Monday, July 27, 2009

The Fickle Wind

Energy Storage is a Key Issue for Wind Power

Ebb and flow of wind power stress NW power grid

Yakima Herald-Republic
YAKIMA, Wash. —

In the space of one hour last month, electricity generated at wind farms in the eastern end of the Columbia River Gorge shot up by 1,000 megawatts - enough to power some 680,000 homes. Less than an hour later, it plummeted almost as much.

Sitting in front of 10 computer screens in a fifth-floor room of the federal Bonneville Power Administration headquarters in Portland, Kim Randolph had to react quickly.

Working from a keyboard, she diverted millions of gallons of water away from massive turbines spinning in Columbia River dams and sent it around the dams.

The 17-year veteran power operations specialist remembers how fast she needed to work as a wind storm caused generation to peak and fall three times over eight hours.
"You have to get it in hand and get it in hand very quickly," she said.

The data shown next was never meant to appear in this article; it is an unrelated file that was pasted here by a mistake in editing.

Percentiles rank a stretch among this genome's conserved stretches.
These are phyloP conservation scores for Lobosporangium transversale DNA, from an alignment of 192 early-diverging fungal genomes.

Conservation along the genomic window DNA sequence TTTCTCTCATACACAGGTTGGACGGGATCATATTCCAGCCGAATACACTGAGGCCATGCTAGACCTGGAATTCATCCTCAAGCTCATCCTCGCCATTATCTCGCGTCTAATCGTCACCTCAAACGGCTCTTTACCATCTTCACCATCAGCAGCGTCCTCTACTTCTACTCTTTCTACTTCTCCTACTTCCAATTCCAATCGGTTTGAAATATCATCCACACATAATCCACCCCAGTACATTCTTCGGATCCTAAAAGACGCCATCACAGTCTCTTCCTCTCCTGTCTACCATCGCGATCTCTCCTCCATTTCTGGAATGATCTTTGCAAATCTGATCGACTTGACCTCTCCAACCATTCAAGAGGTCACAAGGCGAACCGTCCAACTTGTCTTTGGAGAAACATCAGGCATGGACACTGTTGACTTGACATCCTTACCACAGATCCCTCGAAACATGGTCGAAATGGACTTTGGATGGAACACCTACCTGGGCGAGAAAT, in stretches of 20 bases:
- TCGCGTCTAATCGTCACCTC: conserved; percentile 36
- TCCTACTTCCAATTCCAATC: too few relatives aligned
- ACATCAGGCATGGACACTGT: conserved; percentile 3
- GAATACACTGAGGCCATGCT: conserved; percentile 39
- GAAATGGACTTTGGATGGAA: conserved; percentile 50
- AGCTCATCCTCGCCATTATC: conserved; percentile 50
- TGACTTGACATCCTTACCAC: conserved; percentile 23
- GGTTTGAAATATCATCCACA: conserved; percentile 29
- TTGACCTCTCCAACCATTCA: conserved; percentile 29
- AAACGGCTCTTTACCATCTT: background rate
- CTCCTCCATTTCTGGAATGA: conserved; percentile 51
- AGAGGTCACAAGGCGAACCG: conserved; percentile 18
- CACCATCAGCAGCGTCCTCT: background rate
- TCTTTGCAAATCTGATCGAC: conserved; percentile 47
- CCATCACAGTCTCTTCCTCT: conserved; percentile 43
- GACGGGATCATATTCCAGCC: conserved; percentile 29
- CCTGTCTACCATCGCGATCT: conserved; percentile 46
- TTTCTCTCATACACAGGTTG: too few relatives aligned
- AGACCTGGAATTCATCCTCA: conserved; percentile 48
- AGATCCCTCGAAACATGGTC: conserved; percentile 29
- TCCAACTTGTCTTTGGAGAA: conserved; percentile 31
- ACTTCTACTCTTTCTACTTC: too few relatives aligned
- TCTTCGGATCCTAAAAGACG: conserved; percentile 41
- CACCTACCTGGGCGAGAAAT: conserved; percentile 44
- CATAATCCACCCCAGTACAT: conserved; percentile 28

Getting it in hand is a balancing act. It means balancing the power generated by 31 dams, a nuclear power plant and now wind farms in order to send a stable flow of power into the BPA's 15,238-mile grid across the Pacific Northwest.

It also means balancing the grid's needs against those of fish and commercial river traffic on the Columbia River.

Getting power from wind, which can vary greatly, is complicating that balancing act.
In coping with the variations, the BPA has at times adjusted flows through dams at rates that exceeded guidelines established to protect fish.

"It is stressful. You have the threat of fish issues on one hand you are trying to prevent, and at the same time you're trying to meet load," she said.

The events of June 4 and 5 highlight the challenge facing the agency, utilities and wind generators across the region as wind farms sprout at a dizzying pace, much faster than anyone had anticipated.

Balance of article: The Seattle Times

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